Nanocomposites for improved dental fillings

Scientists at the American Dental Association’s Paffenbarger Research Center have shown that nanotechnology can produce tooth fillings that are stronger than any currently available fillings, and more effective at preventing secondary decay.

Standard fillings are made by mixing a liquid resin with a powder that contains colouring, reinforcement and other materials. The resulting paste is then packed into the cavity, and the tooth illuminated with a light that causes the paste to polymerise and harden.

For decay-fighting fillings, an additive is included in the powder to provide a steady release of calcium and phosphate ions. However, the available additives are structurally weak, to the point where they compromise the filling as a whole.

A calcium phosphate nanocomposite filling in a tooth (© NIST)

The solution devised by Hockin Xu and his colleagues is a spray-drying technique that yields particles of several ion-releasing compounds, one of which is di-calcium phosphate anhydrous, or DCPA. The particles are around 50 nm across, which is some 20 times smaller than the micrometre-scale particles in a conventional DCPA powder.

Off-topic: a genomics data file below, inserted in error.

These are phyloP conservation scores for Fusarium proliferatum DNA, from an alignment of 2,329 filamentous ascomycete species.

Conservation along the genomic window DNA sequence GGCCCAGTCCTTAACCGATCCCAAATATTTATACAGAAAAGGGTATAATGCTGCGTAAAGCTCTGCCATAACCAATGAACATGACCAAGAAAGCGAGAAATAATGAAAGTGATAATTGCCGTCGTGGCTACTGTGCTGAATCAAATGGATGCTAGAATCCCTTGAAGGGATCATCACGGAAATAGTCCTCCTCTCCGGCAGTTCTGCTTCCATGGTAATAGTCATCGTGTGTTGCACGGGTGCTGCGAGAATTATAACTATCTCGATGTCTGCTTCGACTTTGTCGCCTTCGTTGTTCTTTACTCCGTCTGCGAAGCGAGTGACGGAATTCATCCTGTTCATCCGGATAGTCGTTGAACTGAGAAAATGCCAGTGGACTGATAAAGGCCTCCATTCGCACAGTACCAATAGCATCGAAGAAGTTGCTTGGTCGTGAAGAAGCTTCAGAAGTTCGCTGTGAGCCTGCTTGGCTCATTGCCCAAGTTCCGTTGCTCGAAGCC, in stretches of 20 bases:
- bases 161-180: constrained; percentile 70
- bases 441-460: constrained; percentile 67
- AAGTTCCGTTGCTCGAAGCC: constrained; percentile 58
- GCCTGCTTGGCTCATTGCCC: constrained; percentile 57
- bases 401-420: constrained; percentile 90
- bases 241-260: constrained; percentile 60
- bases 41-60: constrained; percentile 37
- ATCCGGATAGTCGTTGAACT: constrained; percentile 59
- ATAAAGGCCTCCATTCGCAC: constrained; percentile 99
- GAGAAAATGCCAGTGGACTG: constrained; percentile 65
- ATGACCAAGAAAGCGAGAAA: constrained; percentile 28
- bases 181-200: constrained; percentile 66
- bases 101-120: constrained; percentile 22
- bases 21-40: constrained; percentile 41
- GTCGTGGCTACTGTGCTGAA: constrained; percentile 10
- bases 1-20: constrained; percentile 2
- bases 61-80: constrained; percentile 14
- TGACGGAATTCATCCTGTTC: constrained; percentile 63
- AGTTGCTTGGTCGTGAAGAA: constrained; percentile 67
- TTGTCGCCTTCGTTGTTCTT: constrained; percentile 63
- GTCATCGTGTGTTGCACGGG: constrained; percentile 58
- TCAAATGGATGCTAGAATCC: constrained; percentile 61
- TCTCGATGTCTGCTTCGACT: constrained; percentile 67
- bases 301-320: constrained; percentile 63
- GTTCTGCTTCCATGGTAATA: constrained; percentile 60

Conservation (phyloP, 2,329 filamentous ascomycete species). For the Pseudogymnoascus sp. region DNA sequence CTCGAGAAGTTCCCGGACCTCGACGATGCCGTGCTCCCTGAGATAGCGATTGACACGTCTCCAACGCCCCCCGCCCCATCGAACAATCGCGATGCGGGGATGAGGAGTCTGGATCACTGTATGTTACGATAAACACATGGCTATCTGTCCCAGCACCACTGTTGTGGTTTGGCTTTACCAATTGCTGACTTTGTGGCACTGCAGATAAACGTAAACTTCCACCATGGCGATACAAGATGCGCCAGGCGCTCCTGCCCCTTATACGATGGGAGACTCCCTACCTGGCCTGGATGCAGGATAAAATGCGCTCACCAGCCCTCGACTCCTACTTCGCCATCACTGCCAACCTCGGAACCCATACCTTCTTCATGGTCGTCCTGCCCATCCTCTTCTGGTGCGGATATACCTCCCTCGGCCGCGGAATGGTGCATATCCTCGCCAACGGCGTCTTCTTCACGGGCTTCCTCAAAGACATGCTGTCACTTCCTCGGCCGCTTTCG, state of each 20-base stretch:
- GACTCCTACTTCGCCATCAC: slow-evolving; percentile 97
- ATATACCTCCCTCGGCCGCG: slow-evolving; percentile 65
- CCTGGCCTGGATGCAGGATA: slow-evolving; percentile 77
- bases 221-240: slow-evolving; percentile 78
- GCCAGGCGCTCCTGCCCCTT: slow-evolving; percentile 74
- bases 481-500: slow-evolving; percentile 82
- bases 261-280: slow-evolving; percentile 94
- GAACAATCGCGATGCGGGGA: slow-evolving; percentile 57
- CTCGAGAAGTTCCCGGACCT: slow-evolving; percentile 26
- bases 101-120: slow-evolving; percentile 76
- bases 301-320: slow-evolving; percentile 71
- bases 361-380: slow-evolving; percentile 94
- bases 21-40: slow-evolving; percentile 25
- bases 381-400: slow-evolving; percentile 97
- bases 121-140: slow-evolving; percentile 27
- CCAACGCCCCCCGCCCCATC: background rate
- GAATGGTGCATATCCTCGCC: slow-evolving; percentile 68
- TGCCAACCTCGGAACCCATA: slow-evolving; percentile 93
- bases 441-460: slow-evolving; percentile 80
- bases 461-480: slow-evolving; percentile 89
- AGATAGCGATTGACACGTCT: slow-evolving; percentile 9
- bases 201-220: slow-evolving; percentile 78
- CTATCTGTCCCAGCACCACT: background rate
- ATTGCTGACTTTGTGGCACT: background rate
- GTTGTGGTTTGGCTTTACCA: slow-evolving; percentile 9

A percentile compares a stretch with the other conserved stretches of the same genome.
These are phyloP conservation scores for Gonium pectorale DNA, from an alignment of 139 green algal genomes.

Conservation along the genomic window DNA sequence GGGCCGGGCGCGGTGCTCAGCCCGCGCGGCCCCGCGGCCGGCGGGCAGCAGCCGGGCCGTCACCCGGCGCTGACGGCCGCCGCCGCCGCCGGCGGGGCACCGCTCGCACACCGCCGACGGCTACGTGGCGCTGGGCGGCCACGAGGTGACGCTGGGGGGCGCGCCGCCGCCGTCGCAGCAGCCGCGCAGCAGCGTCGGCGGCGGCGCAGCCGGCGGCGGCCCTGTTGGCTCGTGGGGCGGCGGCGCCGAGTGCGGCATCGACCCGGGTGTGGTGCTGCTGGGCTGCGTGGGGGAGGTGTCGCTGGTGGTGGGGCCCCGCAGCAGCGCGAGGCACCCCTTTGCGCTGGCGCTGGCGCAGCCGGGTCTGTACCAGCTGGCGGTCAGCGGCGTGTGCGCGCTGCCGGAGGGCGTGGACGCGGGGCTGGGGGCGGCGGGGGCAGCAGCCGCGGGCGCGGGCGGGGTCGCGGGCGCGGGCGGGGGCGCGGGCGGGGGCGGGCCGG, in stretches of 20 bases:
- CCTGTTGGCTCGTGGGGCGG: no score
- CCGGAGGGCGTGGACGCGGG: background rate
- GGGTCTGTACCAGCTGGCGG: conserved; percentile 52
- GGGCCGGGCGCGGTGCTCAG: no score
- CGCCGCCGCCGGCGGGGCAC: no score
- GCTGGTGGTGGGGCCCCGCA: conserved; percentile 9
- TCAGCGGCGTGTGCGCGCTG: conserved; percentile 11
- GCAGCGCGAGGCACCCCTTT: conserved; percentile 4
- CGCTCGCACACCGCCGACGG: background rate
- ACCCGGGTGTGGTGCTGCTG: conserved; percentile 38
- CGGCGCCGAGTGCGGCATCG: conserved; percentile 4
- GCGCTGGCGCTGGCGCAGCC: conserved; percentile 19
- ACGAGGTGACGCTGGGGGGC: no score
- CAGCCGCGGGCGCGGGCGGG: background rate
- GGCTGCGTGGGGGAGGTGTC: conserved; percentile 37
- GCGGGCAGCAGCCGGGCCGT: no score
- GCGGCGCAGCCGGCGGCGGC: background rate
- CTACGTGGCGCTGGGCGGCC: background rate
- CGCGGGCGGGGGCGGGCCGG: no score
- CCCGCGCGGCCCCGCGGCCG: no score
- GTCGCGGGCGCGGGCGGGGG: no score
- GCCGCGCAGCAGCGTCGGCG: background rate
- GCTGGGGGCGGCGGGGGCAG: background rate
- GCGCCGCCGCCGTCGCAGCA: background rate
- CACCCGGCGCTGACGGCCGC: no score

With their much higher surface to volume ratio, the nanoparticles are more effective at releasing ions. Less of the material is therefore required to produce the same effect, and there is more room in the resin for reinforcing fibres that strengthen the filling. With specially-produced silica-fused fibres, the new nanocomposite resin is nearly twice as strong as standard fillings.

“Adding silicon nitride whiskers increases strength, and adding calcium phosphates helps reverse tooth decay,” says Jason Griggs, a biomaterials expert at the Texas A&M Health Science Center. “These are innovative ideas that promise to greatly improve the usefulness of dental composite.”

“We need to further optimise nanoparticle sizes and compositions, and optimise reinforcement fillers in the resin,” says Xu. “We also need to perform long-term tests to determine composite durability.”

Once these tests have been completed, clinical trials will be required before the new nanocomposite becomes part of the dentists’ standard armoury against tooth decay.

Figure: A calcium phosphate nanocomposite filling in a tooth (© NIST).

Further reading: Effects of Calcium Phosphate Nanoparticles on Ca-PO4 Composite, Xu et al., J. Den. Res. 86, 378 (2007).

Article first published in Nanomaterials News.